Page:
BROWNE, Victor Carlyle

Victor Carlyle Browne
born 7 November 1900, North Albertland, New Zealand
died 13 September 1980, Fairhaven Hospital, Christchurch, New Zealand (1)
son of Mabel and Samuel George Browne.

above - Victor Carlyle Brown

(1) Death notice, The Press 17 September 1980 page 45

Heights and speed have always fascinated Vic Browne, whether it was climbing tall kauri trees as a youngster, or motor cycle racing as a young man. Later he found the ideal outlet for his energies in flying and aerial photography. Born in North Albertland, north of Auckland, he bought his first plate camera while still a schoolboy. His father was a well known sawmiller, and Vic Browne spent a few years in the timber business. In 1925, after his father was drowned [in about 1922 aged 48 years] while logging in a flooded river, he came to Christchurch and was soon indulging his enthusiasm for photography. To get the aerial photographs for the first edition of "New Zealand from the Air", a pioneering publication of its kind, which appeared before World War II, he and Captain A. J. Bradshaw flew over the whole country from Stewart Island to North Cape.

The Coast - a pictorial exploration of the West Coast.

Air-photo pioneer dies
Mr Victor Carlyle Browne, a pioneer in New Zealand aerial photography has died. He was 80.

Mr Browne discovered two lakes in Fiordland in 1938, during one of his photographic flights. One lake was named after him and the other was named Lake Chamberlain. He discovered the Browne Falls in the same area.

He was a familiar figure over five decades at the Canterbury Aero Club. He was associated with the club as a passenger for 45 years, and in that time became increasingly well known for his aerial photography about New Zealand. In 1979, he was honoured with Aero Club life membership, the first non-flier in the club's history to be granted such status.

At the time of the honour, the club's vice-president said, "Nobody has photographed New Zealand as extensively as Vic Browne."

His many pictures for many years appeared in "The Press," and several books of his work have been published. He first came to Christchurch in 1925 to take the photographs for "New Zealand from the Air," a pioneer publication of its time. For this project, he and Captain Bradshaw flew over the whole country, from Stewart Island to North Cape.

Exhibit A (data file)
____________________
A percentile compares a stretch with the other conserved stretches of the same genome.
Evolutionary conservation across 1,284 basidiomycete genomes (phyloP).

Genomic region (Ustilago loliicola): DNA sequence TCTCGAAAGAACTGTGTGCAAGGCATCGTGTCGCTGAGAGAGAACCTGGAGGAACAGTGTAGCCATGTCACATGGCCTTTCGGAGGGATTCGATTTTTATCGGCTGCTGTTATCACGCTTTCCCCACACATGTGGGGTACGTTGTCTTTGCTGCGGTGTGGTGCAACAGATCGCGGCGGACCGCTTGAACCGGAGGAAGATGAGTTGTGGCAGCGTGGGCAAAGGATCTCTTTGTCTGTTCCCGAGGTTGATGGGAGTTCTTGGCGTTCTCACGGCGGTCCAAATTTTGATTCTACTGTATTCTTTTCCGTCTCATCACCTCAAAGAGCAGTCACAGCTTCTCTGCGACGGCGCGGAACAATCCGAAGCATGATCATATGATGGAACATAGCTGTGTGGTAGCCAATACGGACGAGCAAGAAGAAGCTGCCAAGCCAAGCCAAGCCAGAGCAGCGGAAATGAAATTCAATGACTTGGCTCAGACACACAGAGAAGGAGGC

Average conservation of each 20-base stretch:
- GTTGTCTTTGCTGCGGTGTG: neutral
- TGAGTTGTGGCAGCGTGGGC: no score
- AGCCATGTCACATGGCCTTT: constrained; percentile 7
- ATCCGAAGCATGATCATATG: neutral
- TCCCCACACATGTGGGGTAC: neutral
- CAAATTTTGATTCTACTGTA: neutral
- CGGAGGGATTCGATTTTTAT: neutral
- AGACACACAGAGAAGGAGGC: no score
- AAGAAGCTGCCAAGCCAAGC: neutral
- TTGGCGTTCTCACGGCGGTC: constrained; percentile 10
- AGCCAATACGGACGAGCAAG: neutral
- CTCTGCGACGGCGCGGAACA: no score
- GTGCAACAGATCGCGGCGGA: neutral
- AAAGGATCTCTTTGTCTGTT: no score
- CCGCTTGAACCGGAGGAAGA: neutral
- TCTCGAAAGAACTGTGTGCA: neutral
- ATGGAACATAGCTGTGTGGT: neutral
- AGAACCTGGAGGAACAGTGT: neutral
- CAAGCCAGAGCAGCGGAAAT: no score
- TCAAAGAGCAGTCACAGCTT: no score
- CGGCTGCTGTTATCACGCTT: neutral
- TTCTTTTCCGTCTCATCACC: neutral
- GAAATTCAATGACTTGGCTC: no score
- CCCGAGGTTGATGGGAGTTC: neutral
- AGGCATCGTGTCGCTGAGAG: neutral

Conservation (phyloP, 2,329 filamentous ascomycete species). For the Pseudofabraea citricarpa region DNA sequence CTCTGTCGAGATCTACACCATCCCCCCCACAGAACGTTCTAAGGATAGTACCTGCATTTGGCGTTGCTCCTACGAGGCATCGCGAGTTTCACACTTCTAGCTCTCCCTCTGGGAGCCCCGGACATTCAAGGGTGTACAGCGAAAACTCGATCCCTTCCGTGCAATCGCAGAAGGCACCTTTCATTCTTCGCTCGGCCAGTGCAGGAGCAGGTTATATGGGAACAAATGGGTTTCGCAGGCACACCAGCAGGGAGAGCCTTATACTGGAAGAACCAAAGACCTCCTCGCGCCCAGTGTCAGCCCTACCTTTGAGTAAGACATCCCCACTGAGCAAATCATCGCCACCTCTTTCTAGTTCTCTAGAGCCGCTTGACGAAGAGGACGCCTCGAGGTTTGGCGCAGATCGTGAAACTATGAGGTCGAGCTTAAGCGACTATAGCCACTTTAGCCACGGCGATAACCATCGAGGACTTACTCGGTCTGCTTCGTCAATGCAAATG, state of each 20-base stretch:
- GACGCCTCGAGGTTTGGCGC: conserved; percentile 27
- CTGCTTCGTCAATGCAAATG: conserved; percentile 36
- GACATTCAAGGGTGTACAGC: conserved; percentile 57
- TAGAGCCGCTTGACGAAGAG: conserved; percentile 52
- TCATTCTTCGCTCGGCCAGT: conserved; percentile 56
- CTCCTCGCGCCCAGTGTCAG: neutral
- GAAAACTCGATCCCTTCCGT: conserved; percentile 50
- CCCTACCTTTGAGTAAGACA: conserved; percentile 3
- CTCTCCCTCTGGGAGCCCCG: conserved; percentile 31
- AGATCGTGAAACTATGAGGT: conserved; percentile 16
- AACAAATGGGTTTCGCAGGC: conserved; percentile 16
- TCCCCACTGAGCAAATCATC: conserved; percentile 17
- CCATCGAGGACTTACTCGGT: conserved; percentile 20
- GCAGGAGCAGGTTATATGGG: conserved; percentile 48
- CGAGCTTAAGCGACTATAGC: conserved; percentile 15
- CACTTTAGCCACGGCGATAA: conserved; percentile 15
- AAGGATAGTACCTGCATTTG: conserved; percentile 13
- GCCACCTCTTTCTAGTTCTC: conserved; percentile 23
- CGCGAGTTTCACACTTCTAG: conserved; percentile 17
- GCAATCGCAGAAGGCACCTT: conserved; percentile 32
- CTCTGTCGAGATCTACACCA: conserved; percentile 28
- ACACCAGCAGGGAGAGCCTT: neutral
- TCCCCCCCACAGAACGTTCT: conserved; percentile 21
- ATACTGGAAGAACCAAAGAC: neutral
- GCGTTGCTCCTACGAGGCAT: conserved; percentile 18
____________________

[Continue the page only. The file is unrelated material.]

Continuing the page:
His most famous book however, was "The Coast: A Pictorial Exploration," which was published in 1962. The family name continued to appear in print after Mr Brown's official retirement three years ago, when he handed the business over to his son, Bill.

Mr Browne's other claims to fame have included being aboard the first light aircraft, as photographer, to land at Christchurch Airport on its opening. A keen motor-cyclist, he twice won the local Grey Beards motorcycle rally for veterans, most recently in 1977.

Mr Browne is survived by his wife, four sons, and a daughter.
The Press, Thursday 18 September 1980, page 11.

Lyttelton no. 15217
This airview photograph is copyright by
V. C. Browne, 119 Dyers Pass Road, Cashmere, Christchurch, 2. New Zealand.

Reproduced here with permission

Memories emerge out of earthquake mess

Boxes of priceless photographs tumbled to the floor of a Christchurch garage in the February 22 earthquake.
Viewing them raised Mary Browne's sunken spirits.
Metal shelving in Browne's Linwood garage contained dozens of boxes and thousands of photographs that her father-in-law, Victor Browne, took from aircraft in the middle decades of last century.
Victor Browne, although not a pilot, was a pioneer in aerial photography. He took nearly 27,000 photographs from the air from the late 1920s to the 1970s.
His daughter-in-law said he was a loner who neither smoked nor drank but was passionate about photography.
Rural New Zealanders growing up in the 1950s and 60s will remember colour photographs of farm homesteads, signed "VC Browne", hanging on their walls.
Much of Browne's income was from such commissions from farmers.
Browne's earlier works, in black and white, included cityscapes and images from the back country. A lake and a waterfall he discovered in flights over Fiordland were named after him.
His Dyers Pass Rd house was his Christchurch home and workshop. After he died, his son Bill stored many of the boxes in his Linwood garage.
Fearing the photos would be lost to posterity, Bill and Mary Browne's son-in-law, Roger Barclay, had the negatives digitally archived.
Mary Browne said she felt honoured to become a guardian of the photos.
While it was a shock to open the garage door and find the twisted remains of metal shelving on the floor and boxes strewn everywhere, she found comfort browsing through images of a Christchurch she remembers well – Cathedral Square with heritage buildings on all corners, a city centre with no structure above five storeys, and Lancaster Park packed with rugby fans.

- The Press March 2011

also see
V. C. Browne & Son, Aerial Photograph Collection

Some directory entries: 

Stone's Canterbury, Nelson, Marlborough and Westland Directory 1943, 1946, 1947, 1948
Browne V. C. 119 Dyers Pass Road, Cashmere, Christchurch

Stone's Canterbury, Nelson, Marlborough and Westland Directory 1950, 1951, 1952, 1953, 1955
Browne V. C. (commercial) 66 Cathedral Square, Christchurch [Armson Building]

Wise's New Zealand Post Office Directory, vol. 3: Canterbury, Nelson, Marlborough and Westland, 1957
Browne V. C., 66 Cathedral Square, Christchurch

Telephone Directory Christchurch and District - November 1962
Photographers – Aerial
Browne V. C., All Hours 119 Dyers Pass Road, Cashmere 36 788
Photographers – Commercial
Browne V. C., All Hours 119 Dyers Pass Road, Cashmere 36 788

Christchurch Telephone Directory 1964
Photographers - Commercial
Browne V C All Hours 119 Dyers Pass Rd, Cashmere 36 788

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